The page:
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Importance of parental involvement in paediatric palliative care in Hong Kong: qualitative case study
  1. Frances Kam Yuet Wong1,
  2. Jacqueline Mei Chi Ho1,
  3. Tsz Chui Lai1,
  4. Lilian Po Yee Lee2,
  5. Eva Ka Yan Ho1,
  6. Susanna Wai Yee Lee3,
  7. Stephan C W Chan4,
  8. Cheuk Wing Fung5,
  9. Assunta Chi Hang Ho6,
  10. Chak-Ho Li7,
  11. Chi Kong Li6,
  12. Annie Ting Gee Chiu5,
  13. Kwing Wan Tsui8,
  14. Katherine Ka Wai Lam1
  1. 1 School of Nursing, The Hong Kong Polytechnic University, Kowloon, Hong Kong
  2. 2 Department of Paediatrics and Adolescent Medicine, United Christian Hospital, Kowloon, Hong Kong
  3. 3 Nursing Administrative Office, Hong Kong Baptist Hospital, Kowloon, Hong Kong
  4. 4 Department of Paediatrics and Adolescent Medicine, Pamela Youde Nethersole Eastern Hospital, Hong Kong, Hong Kong
  5. 5 Department of Paediatrics and Adolescent Medicine, Hong Kong Children's Hospital, Kowloon, Hong Kong
  6. 6 Department of Paediatrics, CUHK Faculty of Medicine, Shatin, Hong Kong
  7. 7 Paediatrics and Adolescent Medicine, Tuen Mun Hospital, Tuen Mun, Hong Kong
  8. 8 Department of Paediatrics and Adolescent Medicine, Alice Ho Miu Ling Nethersole Hospital, Tai Po, Hong Kong
  1. Correspondence to Professor Frances Kam Yuet Wong, School of Nursing, The Hong Kong Polytechnic University, Kowloon, Hong Kong; frances.wong{at}


Objective To compare and contrast the perceived care needs of children with life-limiting conditions (CLLC) from the perspectives of the children, parents and healthcare providers.

Design A qualitative case study method using semistructured interviews was employed with a within-case and across-case analysis. Themes and subthemes emerging from the cases were compared and contrasted in the across-case analysis to explore the similarities and variations in participant perceptions.

Setting/participants The setting was the paediatric departments of five regional hospitals in Hong Kong. Twenty-five sets of informants (CLLC–parent–healthcare provider) were recruited, with 65 individual interviews conducted.

Results A total of 3784 units of analysis were identified, resulting in three themes with subthemes. ‘Living with the disease’ (55.8%) occupied the largest proportion, followed by ‘information and understanding about the disease’ (27.4%), and ‘care support and palliative care’ (16.8%). Healthcare provider support mainly focused on physical concerns. Family and social support were present, but carer stress created tension between couples. Doctors were the primary source of medical information, but the parents had to seek further information via the internet and support from patient groups. There was a perceived need for better coordination and collaboration of care. The palliative care approach coordinated by nurses was seen as helpful in addressing the care needs of the CLLC.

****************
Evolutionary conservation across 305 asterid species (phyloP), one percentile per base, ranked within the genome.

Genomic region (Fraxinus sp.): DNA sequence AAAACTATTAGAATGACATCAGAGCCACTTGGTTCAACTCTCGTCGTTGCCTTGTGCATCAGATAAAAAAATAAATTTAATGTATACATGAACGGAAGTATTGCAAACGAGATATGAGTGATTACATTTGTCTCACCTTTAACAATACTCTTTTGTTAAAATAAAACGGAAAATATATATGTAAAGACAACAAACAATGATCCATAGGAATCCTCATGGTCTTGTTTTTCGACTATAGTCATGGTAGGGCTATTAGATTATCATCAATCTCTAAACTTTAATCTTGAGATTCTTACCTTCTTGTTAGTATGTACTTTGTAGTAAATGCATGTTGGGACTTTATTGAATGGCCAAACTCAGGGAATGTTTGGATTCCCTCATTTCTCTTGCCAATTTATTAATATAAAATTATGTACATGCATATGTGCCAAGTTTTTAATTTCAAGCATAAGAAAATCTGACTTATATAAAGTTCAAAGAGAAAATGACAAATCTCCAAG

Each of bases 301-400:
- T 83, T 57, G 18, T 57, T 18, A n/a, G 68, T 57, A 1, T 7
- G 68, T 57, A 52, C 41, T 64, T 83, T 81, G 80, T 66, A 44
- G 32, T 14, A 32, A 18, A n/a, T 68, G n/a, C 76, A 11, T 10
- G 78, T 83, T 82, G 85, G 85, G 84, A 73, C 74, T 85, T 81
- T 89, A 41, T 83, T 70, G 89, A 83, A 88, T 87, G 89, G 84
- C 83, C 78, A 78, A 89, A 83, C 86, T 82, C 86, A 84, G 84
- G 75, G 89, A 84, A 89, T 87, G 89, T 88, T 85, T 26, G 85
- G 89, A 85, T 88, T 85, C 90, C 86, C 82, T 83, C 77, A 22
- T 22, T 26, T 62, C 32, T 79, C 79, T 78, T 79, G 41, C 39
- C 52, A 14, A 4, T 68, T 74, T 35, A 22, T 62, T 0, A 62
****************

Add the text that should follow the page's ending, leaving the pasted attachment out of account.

Conclusions This original study identified the importance of palliative care with active engagement of parents which can address the service gap for CLLC.

  • palliative care
  • child health
  • nursing
  • paediatrics

Data availability statement

Data are available upon reasonable request.

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Data availability statement

Data are available upon reasonable request.

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  • Contributors Conceptualisation and design—FKYW, JMCH, TCL, KKWL and EKYH. Recruitment—LPYL, SCWC, CWF, ACHH, C-HL, CKL, ATGC and KWT. Data collection—JMCH and TCL. Data analysis and interpretation—FKYW, JMCH, TCL, KKWL and EKYH. Manuscript preparation—FKYW. Manuscript review and approval—all authors. Guarantor—FKYW.

  • Funding This work was supported by Health and Medical Research Fund, Food and Health Bureau, Hong Kong (grant number 16172581).

  • Competing interests None declared.

  • Provenance and peer review Not commissioned; externally peer reviewed.

  • Supplemental material This content has been supplied by the author(s). It has not been vetted by BMJ Publishing Group Limited (BMJ) and may not have been peer-reviewed. Any opinions or recommendations discussed are solely those of the author(s) and are not endorsed by BMJ. BMJ disclaims all liability and responsibility arising from any reliance placed on the content. Where the content includes any translated material, BMJ does not warrant the accuracy and reliability of the translations (including but not limited to local regulations, clinical guidelines, terminology, drug names and drug dosages), and is not responsible for any error and/or omissions arising from translation and adaptation or otherwise.